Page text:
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Cited by 116 (14 self)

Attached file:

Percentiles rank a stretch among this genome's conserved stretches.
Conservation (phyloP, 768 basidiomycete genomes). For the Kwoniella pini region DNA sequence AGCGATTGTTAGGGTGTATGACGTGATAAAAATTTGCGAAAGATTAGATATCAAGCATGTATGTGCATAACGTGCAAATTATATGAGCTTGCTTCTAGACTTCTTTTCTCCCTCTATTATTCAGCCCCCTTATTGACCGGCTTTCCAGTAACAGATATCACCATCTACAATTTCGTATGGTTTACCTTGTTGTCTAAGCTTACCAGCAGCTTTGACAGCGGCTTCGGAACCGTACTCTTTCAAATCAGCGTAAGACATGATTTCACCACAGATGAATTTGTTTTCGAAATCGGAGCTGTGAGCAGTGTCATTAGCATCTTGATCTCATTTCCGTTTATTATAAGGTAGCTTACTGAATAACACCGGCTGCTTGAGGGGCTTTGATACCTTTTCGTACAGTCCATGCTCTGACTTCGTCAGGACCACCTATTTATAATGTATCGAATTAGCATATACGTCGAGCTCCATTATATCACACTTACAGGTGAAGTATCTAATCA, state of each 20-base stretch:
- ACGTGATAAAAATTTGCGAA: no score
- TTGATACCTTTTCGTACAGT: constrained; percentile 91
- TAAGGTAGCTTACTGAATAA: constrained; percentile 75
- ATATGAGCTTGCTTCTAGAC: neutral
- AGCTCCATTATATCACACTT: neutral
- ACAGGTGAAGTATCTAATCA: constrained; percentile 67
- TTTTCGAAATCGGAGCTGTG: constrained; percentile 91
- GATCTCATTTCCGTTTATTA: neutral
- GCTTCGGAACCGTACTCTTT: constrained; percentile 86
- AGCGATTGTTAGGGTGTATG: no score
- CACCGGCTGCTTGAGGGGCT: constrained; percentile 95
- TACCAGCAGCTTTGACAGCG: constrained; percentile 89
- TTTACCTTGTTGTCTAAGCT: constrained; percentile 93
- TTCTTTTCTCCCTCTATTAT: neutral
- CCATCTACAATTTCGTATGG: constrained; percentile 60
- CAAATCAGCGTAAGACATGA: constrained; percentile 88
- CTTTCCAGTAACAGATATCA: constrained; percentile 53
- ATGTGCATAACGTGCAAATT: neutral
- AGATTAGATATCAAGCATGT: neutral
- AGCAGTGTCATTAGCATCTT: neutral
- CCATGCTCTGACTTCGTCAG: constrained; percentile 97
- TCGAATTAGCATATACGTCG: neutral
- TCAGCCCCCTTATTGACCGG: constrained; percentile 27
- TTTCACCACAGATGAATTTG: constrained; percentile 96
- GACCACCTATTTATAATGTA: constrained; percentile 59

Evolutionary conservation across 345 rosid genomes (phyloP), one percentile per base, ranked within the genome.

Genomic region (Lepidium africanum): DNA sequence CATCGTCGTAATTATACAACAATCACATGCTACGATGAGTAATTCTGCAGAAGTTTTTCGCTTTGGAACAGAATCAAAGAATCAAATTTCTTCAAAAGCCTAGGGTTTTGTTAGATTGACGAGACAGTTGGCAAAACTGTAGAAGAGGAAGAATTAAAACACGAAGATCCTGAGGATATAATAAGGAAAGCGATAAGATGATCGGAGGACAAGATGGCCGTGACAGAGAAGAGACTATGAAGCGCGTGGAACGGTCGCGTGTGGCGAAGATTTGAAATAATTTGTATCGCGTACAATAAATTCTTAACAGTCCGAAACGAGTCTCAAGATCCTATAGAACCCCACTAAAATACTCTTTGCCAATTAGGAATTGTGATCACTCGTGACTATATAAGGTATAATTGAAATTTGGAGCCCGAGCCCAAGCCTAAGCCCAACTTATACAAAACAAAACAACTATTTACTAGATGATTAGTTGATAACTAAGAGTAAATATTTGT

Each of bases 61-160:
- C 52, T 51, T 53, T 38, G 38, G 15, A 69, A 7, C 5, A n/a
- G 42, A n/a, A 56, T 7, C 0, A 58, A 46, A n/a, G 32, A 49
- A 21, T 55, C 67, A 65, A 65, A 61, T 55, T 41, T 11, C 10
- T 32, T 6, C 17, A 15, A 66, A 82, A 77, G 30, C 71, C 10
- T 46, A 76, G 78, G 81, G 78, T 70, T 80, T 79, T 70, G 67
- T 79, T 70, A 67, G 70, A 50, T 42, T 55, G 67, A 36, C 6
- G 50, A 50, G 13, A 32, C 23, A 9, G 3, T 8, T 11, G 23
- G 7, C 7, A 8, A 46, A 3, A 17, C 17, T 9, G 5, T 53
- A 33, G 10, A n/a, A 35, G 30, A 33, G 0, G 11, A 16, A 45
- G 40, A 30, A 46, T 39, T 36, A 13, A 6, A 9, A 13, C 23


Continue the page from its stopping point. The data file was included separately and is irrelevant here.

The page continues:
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Abstract—This work presents a new perspective on characterizing the similarity between elements of a database or, more generally, nodes of a weighted and undirected graph. It is based on a Markovchain model of random walk through the database. More precisely, we compute quantities (the average commute time, the pseudoinverse of the Laplacian matrix of the graph, etc.) that provide similarities between any pair of nodes, having the nice property of increasing when the number of paths connecting those elements increases and when the “length ” of paths decreases. It turns out that the square root of the average commute time is a Euclidean distance and that the pseudoinverse of the Laplacian matrix is a kernel matrix (its elements are inner products closely related to commute times). A principal component analysis (PCA) of the graph is introduced for computing the subspace projection of the node vectors in a manner that preserves as much variance as possible in terms of the Euclidean commutetime distance. This graph PCA provides a nice interpretation to the “Fiedler vector, ” widely used for graph partitioning. The model is evaluated on a collaborativerecommendation task where suggestions are made about which movies people should watch based upon what they watched in the past. Experimental results on the MovieLens database show that the Laplacianbased similarities perform well in comparison with other methods. The model, which nicely fits into the socalled “statistical relational learning ” framework, could also be used to compute document or word similarities, and, more generally, it could be applied to machinelearning and patternrecognition tasks involving a relational database. Index Terms—Graph analysis, graph and database mining, collaborative recommendation, graph kernels, spectral clustering, Fiedler vector, proximity measures, statistical relational learning. 1